[cnn-photo-caption image= http://i2.cdn.turner.com/cnn/2009/images/10/26/art.reidpublic.gi.jpg caption="The Senate Majority Leader announced Monday that he intends to move forward with a health care bill that includes the 'opt out' version of the public health insurance option."]
WASHINGTON (CNN) –Senate Majority Leader Harry Reid announced Monday that he intends to move forward with a health care bill including a public insurance option allowing states to opt out.
Reid, a Nevada Democrat, has been melding legislation from the more conservative Senate Finance Committee and the more liberal Senate Health, Education, Labor, and Pensions Committee. The Health Committee included a form of the public option in its bill; the Finance Committee did not.
House Speaker Nancy Pelosi has insisted the House of Representatives will pass a health care reform bill including a public option.
President Barack Obama has indicated his preference for legislation including a public option, but has not indicated he would a veto a bill without one. Several top Democrats have previously expressed concern that the traditionally conservative Senate would not pass a bill with a public option.
The public option is "not a silver bullet," but will ensure healthy competition and a more level playing field for consumers, Reid told reporters on Capitol Hill. Public opinion polls show that a wide majority of Americans support a public option, he said.
Reid's health care bill, which will be given a cost assessment by the non-partisan Congressional Budget Office, also includes a provision from the Finance Committee bill allowing for the creation of non-profit health care cooperatives that would negotiate collective insurance coverage for members.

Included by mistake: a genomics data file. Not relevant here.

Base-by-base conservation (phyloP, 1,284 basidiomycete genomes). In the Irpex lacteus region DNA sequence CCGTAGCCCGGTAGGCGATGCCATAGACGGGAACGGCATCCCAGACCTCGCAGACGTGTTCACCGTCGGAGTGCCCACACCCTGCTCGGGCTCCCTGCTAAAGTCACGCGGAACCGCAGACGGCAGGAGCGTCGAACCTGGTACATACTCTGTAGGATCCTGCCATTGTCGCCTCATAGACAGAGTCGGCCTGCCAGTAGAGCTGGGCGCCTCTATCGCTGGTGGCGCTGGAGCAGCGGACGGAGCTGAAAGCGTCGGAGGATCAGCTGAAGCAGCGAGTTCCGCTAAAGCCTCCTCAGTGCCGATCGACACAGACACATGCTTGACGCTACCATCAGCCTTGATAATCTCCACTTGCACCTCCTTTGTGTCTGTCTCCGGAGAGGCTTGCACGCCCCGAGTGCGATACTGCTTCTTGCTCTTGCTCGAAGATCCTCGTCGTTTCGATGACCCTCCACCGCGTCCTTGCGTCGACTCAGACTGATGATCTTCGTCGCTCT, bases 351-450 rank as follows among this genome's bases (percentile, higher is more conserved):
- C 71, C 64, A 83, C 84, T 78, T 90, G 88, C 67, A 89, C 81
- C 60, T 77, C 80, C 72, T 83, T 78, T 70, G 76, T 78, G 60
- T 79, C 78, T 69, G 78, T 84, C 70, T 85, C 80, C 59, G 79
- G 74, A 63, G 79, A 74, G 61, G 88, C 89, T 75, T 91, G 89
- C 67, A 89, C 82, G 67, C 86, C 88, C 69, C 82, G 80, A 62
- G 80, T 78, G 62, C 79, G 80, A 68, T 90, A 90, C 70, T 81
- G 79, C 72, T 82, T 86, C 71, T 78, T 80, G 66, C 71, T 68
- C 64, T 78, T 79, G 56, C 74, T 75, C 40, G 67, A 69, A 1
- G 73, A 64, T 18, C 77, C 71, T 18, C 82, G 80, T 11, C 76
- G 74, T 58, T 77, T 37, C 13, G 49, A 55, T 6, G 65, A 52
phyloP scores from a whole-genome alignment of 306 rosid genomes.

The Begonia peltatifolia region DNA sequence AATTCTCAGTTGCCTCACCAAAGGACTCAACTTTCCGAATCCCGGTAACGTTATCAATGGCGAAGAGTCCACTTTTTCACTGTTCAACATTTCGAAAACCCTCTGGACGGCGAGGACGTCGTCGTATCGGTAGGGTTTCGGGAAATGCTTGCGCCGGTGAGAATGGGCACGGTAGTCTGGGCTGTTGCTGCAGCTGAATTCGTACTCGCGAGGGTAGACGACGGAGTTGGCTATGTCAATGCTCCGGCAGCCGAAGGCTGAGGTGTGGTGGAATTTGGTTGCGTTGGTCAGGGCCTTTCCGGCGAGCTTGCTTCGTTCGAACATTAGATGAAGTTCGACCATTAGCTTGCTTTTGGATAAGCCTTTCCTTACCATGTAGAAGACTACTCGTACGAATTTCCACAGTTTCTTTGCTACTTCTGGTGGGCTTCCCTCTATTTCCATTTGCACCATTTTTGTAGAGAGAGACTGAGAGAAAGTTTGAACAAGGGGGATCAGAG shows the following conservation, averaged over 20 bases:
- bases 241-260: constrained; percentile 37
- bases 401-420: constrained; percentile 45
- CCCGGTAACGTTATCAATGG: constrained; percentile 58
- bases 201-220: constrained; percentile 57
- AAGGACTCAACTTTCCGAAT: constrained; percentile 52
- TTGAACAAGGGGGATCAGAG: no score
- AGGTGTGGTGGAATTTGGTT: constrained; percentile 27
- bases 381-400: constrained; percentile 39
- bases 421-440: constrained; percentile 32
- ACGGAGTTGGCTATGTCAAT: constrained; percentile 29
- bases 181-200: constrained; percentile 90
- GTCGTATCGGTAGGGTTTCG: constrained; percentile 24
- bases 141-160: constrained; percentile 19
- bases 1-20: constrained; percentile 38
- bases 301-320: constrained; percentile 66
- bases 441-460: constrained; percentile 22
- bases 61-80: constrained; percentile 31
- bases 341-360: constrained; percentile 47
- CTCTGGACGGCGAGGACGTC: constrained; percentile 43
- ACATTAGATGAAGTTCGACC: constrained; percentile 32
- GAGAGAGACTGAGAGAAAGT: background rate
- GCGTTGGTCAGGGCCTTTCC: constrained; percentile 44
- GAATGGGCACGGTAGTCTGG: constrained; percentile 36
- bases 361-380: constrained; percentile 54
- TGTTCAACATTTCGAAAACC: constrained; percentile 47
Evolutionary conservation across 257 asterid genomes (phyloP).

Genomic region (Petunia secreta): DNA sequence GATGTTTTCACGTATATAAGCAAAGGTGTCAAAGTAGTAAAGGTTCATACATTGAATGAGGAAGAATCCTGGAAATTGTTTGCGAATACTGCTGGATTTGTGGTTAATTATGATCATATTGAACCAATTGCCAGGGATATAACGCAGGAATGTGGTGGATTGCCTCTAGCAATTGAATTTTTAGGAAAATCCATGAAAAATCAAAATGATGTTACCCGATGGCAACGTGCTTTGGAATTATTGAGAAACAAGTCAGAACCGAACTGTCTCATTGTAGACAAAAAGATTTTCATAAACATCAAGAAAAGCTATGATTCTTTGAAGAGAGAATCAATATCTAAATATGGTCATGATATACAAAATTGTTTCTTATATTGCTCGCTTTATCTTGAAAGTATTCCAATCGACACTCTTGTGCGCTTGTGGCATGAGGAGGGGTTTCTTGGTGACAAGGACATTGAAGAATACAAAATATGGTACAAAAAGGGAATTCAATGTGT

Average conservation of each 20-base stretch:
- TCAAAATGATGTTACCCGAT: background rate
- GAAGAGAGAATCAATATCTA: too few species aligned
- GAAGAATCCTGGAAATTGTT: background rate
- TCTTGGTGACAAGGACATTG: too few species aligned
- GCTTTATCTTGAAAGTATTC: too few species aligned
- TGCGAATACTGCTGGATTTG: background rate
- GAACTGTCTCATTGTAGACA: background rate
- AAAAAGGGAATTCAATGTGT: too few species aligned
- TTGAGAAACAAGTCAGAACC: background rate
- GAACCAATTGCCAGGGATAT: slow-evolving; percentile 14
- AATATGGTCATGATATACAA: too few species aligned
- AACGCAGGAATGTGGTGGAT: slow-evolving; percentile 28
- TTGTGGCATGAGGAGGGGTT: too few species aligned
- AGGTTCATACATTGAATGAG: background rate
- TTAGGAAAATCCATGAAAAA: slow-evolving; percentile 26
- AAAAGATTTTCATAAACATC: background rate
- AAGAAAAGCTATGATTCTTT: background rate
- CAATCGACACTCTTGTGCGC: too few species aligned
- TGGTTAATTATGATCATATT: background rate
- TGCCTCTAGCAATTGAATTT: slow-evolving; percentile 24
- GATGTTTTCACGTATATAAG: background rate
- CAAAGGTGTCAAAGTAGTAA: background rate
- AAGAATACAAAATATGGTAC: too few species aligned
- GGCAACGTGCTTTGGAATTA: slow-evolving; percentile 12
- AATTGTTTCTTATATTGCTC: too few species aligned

Reid hopes his compromise will appeal both to liberal senators insisting on a public option and to conservatives wary of a government-run plan, several Democratic sources said.
The sources told CNN that Reid does not yet have firm commitments for the compromise from 60 senators - the number required to break a Republican-led filibuster.
It is likely he would need that number for even a vote to begin Senate debate.
Reid's strategy of publicizing his intention is risky, multiple sources also said. A Reid aide told CNN Sunday, however, that the majority leader is cautiously optimistic, based on a series of conversations with Democratic senators, that he will ultimately find the votes.
"I believe we ... will have the support of my caucus," Reid said Monday.
An administration official went so far as to call Reid's move "dangerous," but quickly followed by saying Reid knows his caucus better than anyone, and will therefore have the support of the White House.